The majority of Americans were recently surveyed earlier this year by Consumer Reports identified charging logistics as the main barrier to electric car adoption.
61% of respondents who said they weren’t completely sold on buying an electric car said the logistics of EV charging availability – including when and where to charge the vehicle – would dissuade them from buying an electric car to buy or lease.
The research was published Thursday. Respondents said EV range and the cost of buying an electric car can also be a major barrier. However, the Americans surveyed seemed less concerned about being able to fix the car or how it would perform in cold weather.
Increasing charging infrastructure is a top priority for US President Joe Biden. In June, the Biden administration suggested a $7.5 billion investment in a national network of 500,000 EV charging stations. But the current number of charging stations in the US is far from ideal. According to the US Department of Energythere are just over 56,000 public EV charging stations in the country to date.
Consumer Reports isn’t the first to identify loading logistics and range as primary deterrents for U.S. drivers. Last year, Insider’s Dominick Reuter reported that one in five EV owners in California switched back to gasoline because charging was too much of a hassle.
Electric car drivers have reported similar concerns. In June, a reporter for The Wall Street Journal took an electric car on a 2,000-mile road trip and found that the availability of charging, as well as the speed of EV chargers, added hours to her journey.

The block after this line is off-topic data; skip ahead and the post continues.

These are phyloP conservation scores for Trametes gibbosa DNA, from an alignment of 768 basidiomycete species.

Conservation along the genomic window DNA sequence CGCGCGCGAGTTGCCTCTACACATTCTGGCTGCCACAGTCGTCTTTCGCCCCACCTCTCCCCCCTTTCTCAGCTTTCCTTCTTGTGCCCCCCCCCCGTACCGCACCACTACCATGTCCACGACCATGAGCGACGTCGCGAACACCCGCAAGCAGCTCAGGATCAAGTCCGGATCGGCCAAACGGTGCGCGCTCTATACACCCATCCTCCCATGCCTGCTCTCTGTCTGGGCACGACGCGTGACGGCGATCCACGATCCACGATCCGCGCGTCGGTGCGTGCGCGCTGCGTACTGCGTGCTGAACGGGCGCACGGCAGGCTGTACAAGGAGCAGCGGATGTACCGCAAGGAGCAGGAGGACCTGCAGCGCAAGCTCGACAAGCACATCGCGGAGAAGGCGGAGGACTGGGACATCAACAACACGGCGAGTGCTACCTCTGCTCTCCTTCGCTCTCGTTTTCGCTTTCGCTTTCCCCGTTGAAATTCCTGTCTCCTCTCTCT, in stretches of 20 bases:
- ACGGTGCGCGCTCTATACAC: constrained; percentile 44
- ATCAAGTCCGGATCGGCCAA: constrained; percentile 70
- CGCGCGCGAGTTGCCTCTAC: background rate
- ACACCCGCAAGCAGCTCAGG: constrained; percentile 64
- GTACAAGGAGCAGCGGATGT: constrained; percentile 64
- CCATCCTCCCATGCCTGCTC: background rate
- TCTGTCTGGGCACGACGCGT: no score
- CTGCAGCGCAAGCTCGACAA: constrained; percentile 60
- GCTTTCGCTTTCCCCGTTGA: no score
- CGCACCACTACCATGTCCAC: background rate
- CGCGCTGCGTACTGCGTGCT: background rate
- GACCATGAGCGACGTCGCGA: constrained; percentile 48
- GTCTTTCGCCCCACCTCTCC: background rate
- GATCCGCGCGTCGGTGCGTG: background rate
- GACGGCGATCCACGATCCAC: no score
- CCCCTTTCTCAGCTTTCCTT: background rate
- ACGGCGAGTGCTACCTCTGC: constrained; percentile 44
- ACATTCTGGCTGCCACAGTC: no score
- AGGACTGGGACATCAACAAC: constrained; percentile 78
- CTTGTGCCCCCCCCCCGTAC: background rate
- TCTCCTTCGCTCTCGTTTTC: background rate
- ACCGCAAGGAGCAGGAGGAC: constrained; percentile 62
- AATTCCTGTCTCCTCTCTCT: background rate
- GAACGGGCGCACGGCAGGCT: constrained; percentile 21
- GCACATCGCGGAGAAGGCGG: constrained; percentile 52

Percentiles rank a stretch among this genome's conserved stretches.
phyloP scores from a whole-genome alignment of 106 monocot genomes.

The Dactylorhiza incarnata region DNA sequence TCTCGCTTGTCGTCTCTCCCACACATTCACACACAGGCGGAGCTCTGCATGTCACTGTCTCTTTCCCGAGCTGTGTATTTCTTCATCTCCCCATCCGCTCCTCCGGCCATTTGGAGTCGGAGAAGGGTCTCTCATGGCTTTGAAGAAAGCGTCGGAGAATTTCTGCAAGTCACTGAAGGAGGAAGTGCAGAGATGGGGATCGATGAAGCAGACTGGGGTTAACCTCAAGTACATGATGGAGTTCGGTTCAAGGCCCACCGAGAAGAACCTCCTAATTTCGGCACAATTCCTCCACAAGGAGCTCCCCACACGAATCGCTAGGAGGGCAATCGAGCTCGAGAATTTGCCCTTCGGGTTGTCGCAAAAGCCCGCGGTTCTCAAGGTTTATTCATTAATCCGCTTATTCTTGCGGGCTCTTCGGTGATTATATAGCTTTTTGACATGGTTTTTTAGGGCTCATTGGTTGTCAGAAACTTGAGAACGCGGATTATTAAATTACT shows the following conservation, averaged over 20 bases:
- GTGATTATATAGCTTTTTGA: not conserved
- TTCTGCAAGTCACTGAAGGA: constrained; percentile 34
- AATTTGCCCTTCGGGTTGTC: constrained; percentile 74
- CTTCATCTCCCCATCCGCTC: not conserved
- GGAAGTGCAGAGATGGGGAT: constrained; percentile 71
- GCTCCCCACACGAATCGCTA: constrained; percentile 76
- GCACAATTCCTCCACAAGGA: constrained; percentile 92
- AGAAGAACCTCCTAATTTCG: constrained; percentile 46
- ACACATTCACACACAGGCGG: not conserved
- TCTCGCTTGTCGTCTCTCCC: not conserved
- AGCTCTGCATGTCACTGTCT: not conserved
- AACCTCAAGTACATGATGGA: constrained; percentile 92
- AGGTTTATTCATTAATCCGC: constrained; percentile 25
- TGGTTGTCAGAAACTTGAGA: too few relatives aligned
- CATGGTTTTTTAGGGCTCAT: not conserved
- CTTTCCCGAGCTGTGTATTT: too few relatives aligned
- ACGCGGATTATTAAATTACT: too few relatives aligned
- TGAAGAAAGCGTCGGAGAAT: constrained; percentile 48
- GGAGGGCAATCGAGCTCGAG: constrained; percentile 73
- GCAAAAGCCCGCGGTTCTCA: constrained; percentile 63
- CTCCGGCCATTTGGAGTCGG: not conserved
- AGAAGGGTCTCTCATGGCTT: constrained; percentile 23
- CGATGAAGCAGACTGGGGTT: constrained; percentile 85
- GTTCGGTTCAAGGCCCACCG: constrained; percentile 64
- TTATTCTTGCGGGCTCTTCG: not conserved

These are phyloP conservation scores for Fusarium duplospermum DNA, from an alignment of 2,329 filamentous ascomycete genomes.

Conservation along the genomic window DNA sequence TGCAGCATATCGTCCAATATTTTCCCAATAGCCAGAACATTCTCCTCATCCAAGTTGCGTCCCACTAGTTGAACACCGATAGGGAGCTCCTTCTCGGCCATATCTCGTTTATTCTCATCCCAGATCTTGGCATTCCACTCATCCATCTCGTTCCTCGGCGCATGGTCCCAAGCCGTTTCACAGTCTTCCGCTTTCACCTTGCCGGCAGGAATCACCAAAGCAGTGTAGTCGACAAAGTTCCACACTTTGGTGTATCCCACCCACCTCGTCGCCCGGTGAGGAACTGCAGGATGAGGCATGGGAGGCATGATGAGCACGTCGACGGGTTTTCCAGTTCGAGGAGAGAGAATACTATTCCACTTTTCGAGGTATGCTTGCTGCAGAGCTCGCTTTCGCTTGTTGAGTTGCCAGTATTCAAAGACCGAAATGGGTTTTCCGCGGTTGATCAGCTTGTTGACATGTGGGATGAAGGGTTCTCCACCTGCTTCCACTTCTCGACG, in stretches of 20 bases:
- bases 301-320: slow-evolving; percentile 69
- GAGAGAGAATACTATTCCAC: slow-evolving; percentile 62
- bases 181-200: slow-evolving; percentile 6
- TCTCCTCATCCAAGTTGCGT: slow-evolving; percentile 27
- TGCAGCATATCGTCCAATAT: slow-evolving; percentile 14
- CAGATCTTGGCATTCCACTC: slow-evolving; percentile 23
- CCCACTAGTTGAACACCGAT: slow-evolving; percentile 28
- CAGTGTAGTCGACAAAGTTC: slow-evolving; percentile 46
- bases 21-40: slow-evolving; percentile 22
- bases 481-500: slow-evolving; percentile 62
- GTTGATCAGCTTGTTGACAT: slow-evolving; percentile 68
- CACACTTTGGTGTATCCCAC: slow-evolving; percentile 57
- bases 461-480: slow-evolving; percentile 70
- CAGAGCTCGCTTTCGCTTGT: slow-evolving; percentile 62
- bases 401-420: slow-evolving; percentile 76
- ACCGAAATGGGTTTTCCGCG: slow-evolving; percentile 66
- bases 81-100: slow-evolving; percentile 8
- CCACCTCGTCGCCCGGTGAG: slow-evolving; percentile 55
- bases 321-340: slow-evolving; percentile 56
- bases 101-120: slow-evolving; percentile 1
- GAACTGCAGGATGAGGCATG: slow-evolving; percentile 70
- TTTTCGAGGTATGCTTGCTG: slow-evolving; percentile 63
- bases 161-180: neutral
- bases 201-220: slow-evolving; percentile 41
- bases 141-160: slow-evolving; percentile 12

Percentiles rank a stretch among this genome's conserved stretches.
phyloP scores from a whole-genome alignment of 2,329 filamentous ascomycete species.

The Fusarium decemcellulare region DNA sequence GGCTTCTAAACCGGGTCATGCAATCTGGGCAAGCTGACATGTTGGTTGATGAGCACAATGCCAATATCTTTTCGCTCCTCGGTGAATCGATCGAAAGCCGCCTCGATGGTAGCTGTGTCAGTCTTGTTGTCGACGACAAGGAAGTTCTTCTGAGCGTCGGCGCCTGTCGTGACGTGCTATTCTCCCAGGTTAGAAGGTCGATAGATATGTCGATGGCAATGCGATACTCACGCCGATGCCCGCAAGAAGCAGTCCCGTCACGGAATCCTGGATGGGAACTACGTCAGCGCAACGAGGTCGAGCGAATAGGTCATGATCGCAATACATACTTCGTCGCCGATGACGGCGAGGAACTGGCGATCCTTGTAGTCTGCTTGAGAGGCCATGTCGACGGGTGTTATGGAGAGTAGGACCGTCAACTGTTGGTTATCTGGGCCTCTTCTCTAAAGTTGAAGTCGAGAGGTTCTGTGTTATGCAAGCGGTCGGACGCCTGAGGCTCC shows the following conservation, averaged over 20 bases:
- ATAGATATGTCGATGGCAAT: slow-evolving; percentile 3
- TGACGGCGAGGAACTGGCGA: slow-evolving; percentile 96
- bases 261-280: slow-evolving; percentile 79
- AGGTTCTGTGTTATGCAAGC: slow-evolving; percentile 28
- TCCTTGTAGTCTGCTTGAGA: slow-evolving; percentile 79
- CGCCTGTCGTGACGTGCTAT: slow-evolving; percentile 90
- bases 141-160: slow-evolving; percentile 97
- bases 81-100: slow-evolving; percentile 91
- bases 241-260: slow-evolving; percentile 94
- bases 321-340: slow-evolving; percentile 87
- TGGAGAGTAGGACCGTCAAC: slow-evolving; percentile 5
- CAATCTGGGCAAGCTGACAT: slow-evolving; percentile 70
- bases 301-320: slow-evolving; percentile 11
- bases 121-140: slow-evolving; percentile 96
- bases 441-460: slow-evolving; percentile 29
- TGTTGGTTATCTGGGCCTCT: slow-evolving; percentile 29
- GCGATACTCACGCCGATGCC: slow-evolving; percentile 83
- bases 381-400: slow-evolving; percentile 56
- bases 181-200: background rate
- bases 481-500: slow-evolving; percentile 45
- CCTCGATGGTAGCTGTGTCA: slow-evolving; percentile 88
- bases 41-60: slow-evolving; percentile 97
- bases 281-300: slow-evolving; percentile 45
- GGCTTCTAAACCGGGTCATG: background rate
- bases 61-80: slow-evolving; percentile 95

Consumer Reports surveyed more than 8,000 American adults to gauge consumer interest in buying an electric car. The poll took place between Jan. 27 and Feb. 18 — a time when the average gas price was less than $4 a gallon, per AAA.
The organization found that about 71% of Americans surveyed would consider buying an electric car, although only about 36% of respondents said they would definitely buy or lease one or at least “seriously consider” buying one. to buy an electric car.
“The survey shows that Americans have a clear interest in reducing transportation costs and reducing their impact on the environment,” Quinta Warren, associate director of the organization’s sustainability policy, said in a press release. “It highlights some important concerns, but fortunately many of these barriers to owning an electric-powered electric car can be removed through experience and training.”
In March, Insider’s Tim Levin reported that interest in buying electric cars was increasing as a result of rising gas prices. Since then, fuel prices have risen as high as the national average over $5 a gallon.
In June, Bloomberg reported: that a growing number of Uber drivers were also switching to electric cars. An Uber driver told the publication that she traded in her Toyota Camry for a Tesla Model 3 and ended up saving $15oa a week.
“Most EVs are cheaper to own than comparable traditional cars,” Warren said in the release. “Even if a higher purchase price for a comparable petrol vehicle is taken into account.”